Electrophotographic imaging members are known in the art. Electrophotographic imaging members may be prepared by any suitable technique. Typically, a flexible or rigid substrate is provided with an electrically conductive surface. A charge generating layer is then applied to the electrically conductive surface. A charge blocking layer may optionally be applied to the electrically conductive surface prior to the application of a charge generating layer. If desired, an adhesive layer may be utilized between the charge blocking layer and the charge generating layer. Usually the charge generation layer is applied onto the blocking layer and a charge transport layer is formed on the charge generation layer. This structure may have the charge generation layer on top of or below the charge transport layer.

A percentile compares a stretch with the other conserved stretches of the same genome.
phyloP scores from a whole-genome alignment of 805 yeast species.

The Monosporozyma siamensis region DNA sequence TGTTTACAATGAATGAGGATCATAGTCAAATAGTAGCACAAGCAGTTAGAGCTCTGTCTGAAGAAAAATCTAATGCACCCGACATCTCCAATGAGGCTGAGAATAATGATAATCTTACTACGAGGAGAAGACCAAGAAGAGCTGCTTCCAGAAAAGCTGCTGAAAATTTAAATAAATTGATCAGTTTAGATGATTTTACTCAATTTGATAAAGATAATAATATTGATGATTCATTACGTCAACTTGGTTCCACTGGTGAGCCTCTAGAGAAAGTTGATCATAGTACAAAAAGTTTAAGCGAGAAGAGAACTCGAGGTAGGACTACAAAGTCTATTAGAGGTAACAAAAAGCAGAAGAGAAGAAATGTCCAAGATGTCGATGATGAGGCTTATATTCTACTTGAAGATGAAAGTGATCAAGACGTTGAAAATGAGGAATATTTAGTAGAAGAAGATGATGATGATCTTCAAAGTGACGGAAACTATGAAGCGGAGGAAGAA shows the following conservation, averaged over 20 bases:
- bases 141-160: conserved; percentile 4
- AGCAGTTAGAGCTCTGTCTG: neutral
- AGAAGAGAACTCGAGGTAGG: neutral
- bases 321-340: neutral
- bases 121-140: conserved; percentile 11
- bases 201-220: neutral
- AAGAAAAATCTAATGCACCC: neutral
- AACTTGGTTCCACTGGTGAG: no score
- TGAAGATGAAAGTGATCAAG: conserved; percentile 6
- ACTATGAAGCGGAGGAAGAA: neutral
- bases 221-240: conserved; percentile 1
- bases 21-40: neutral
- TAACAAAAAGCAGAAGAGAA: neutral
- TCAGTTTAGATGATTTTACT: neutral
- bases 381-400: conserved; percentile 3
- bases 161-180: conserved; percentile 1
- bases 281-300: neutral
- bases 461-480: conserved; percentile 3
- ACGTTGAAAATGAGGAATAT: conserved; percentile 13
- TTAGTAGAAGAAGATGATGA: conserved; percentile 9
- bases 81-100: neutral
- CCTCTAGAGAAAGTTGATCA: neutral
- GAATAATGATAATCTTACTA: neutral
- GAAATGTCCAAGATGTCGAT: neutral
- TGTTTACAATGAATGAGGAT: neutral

The substrate may be opaque or substantially transparent and may comprise any suitable material having the required mechanical properties. Accordingly, the substrate may comprise a layer of an electrically non-conductive or conductive material such as an inorganic or an organic composition. Various resins may be employed as electrically non-conducting materials including polyesters, polycarbonates, polyamides, polyurethanes, and the like, which are flexible as thin webs. An electrically conducting substrate may be any metal, for example, aluminum, nickel, steel, copper, and the like, or a polymeric material, as described above, filled with an electrically conducting substance, such as carbon, metallic powder, an the like, or an organic electrically conducting material. The electrically insulating or conductive substrate may be in the form of an endless flexible belt, a web, a rigid cylinder, a sheet, and the like. The thickness of the substrate layer depends on numerous factors, including strength desired and economical considerations. Thus, for a drum, this layer may be of substantial thickness of, for example, up to many centimeters or of a minimum thickness of less than a millimeter. Similarly, a flexible belt may be of substantial thickness of, for example, about 250 micrometers, or of minimum thickness of less than 50 micrometers, provided there are no adverse effects on the final electrophotographic device.